Loyola University Chicago Libraries

Social Work: Grey Literature

What is Grey Literature?

According to the Cochrane Handbook for Systematic Reviews for Interventions:
"Grey literature is the kind of material that is not published in easily accessible journals or databases. It includes things like conference proceedings that include the abstracts of the research presented at conferences, unpublished theses, and so on."  (http://community.cochrane.org/glossary#letter-G version)

Other examples of grey literature are:  government reports, policy statements and issue papers, conference proceedings, clinical trials, pre-prints and post-prints of articles, theses and dissertations, research reports, geological and geophysical surveys, maps, newsletters and bulletins, fact sheets, think tank research, pamphlets, interviews, surveys, informal communication (blogs, pod castes, email, . . .),  basically, anything not commercially published.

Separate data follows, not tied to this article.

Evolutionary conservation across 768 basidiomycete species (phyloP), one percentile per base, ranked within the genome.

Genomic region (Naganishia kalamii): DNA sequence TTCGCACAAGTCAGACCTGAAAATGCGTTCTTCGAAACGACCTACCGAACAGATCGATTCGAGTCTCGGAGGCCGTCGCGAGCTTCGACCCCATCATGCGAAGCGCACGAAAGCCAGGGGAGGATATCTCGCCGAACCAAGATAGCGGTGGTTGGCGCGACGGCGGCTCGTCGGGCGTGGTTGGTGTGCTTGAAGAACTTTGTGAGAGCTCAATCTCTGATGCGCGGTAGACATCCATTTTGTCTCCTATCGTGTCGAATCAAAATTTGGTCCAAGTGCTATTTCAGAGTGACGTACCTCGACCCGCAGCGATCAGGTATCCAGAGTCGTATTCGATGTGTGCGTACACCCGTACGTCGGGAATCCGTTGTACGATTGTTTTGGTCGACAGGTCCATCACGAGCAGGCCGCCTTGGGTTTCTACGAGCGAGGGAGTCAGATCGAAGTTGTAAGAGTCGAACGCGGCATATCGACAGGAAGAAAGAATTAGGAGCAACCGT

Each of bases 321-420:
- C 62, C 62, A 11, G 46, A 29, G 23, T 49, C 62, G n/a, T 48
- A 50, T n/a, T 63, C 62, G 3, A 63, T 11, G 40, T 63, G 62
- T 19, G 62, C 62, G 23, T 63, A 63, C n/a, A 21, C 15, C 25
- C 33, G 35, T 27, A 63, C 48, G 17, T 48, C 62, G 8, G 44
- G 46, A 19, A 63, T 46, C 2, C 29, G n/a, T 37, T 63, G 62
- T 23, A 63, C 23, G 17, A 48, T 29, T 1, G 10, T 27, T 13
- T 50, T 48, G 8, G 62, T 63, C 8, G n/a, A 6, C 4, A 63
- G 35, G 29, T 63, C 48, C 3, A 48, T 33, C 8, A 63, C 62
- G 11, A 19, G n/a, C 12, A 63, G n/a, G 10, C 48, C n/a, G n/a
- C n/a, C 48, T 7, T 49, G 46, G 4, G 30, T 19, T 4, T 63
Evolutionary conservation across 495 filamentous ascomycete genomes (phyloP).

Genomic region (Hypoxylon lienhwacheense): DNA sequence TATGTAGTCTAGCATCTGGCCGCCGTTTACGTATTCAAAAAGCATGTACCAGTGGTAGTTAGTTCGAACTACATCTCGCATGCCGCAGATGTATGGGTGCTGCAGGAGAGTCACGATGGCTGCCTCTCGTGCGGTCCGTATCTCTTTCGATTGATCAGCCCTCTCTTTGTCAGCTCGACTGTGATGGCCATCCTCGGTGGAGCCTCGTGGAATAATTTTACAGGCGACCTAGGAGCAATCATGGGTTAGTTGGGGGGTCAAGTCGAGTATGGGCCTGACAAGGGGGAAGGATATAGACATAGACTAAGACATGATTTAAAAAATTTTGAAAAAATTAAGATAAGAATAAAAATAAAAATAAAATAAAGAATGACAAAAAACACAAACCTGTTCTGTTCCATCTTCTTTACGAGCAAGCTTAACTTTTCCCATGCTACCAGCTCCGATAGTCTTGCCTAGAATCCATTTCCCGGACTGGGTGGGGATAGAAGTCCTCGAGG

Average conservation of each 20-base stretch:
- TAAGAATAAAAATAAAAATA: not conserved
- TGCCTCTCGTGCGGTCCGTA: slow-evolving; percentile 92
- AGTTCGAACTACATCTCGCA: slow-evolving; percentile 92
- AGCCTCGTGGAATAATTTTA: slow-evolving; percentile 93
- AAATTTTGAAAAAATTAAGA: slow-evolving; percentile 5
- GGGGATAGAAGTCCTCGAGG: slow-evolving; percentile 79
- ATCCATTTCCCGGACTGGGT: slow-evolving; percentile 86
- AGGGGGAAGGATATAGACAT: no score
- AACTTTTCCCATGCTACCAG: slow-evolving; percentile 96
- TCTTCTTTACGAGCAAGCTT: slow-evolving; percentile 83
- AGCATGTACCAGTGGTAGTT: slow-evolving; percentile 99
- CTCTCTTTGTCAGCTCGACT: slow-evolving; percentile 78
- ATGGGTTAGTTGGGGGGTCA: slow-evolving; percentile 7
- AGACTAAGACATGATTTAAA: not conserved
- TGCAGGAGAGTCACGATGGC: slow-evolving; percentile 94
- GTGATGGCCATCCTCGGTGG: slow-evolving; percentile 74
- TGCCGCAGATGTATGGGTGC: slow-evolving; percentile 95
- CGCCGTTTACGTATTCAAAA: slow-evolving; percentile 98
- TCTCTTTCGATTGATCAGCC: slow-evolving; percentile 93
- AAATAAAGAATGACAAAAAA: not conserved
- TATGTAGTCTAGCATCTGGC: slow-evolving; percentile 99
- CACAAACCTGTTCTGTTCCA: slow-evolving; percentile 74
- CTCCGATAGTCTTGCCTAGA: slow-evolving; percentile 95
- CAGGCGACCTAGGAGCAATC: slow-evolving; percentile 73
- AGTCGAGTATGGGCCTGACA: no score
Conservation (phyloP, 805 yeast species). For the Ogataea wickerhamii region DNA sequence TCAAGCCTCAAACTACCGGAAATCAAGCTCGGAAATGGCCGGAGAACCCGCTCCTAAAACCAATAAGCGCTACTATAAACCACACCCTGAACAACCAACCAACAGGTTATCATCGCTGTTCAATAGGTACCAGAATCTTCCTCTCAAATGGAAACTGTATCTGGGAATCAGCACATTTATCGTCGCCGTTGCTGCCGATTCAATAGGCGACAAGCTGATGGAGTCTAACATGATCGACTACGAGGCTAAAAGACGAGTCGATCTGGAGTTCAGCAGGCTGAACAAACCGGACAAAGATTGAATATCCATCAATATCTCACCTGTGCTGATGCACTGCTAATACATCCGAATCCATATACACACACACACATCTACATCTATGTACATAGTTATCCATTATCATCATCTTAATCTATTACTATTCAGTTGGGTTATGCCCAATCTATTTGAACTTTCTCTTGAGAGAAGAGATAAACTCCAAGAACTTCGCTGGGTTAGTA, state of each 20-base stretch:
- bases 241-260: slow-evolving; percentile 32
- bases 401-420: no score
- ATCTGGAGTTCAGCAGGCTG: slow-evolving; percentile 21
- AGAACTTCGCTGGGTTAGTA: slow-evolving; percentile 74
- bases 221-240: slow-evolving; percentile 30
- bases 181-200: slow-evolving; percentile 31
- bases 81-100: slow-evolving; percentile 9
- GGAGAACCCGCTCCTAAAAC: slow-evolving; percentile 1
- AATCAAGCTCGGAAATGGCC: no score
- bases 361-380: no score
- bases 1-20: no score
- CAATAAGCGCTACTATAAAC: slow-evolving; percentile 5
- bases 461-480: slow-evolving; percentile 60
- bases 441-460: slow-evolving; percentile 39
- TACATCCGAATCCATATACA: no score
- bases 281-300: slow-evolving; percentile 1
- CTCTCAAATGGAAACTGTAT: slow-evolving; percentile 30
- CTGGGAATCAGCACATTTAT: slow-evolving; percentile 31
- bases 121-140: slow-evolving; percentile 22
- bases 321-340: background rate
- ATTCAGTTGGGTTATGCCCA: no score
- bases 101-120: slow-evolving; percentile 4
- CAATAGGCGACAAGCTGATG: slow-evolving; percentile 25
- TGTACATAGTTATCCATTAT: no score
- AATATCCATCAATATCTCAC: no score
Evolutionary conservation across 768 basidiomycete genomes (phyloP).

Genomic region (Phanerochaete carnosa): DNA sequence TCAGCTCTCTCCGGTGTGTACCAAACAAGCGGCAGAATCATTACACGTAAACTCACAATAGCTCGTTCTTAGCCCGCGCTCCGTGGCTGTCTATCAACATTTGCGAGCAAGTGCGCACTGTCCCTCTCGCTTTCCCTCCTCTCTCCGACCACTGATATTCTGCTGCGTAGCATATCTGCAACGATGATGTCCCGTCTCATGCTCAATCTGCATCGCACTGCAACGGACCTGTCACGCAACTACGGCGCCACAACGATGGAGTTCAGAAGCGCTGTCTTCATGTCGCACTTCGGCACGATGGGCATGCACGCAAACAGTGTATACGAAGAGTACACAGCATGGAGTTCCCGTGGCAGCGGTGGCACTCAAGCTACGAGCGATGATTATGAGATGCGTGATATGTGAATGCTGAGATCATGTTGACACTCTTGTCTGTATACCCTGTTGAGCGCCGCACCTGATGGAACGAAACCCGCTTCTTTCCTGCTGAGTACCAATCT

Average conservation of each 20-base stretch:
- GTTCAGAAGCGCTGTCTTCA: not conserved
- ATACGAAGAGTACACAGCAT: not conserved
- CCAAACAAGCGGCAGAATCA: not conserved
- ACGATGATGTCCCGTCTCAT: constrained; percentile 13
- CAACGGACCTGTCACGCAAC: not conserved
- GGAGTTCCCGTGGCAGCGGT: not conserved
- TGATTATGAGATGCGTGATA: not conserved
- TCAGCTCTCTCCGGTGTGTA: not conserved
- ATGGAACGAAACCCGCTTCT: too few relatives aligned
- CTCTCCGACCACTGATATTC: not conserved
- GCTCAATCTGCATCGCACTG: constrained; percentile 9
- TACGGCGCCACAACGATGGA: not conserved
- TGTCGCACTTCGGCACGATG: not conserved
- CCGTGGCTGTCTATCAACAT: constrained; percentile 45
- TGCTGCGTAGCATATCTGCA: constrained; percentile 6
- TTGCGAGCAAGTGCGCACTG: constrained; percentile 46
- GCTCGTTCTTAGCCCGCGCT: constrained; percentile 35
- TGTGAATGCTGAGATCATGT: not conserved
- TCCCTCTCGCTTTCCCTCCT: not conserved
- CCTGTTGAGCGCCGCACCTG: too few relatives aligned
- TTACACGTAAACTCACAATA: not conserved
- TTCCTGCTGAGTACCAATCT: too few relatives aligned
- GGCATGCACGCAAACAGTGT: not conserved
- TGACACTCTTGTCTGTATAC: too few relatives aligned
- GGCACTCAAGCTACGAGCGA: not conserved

A repository is a place where something (in this case: reports, information, etc) is stored.  Here are some examples of research repositories:


Government Sources

Sources of Various Grey Literature


Why use Grey Literature


  • some disciplines rely heavily on gray literature like  the health sciences
  • can be an excellent source of raw data, statistics and emerging ideas
  • can be more recent research - no peer review and publisher processing
  • can have more detail and content because they don't have publisher's space requirements
  • study results that show a negative or no effect are published in scholarly journals less often than those that show a positive effect. Those negative results may be found by reviewing the gray literature

Grey Literature Sources

Evaluating Grey Literature

Grey Literature has not been reviewed by peers or experts.  Therefore, you will need to evaluate any sources you find.  For information on how  to evaluate sources, see Evaluating Information.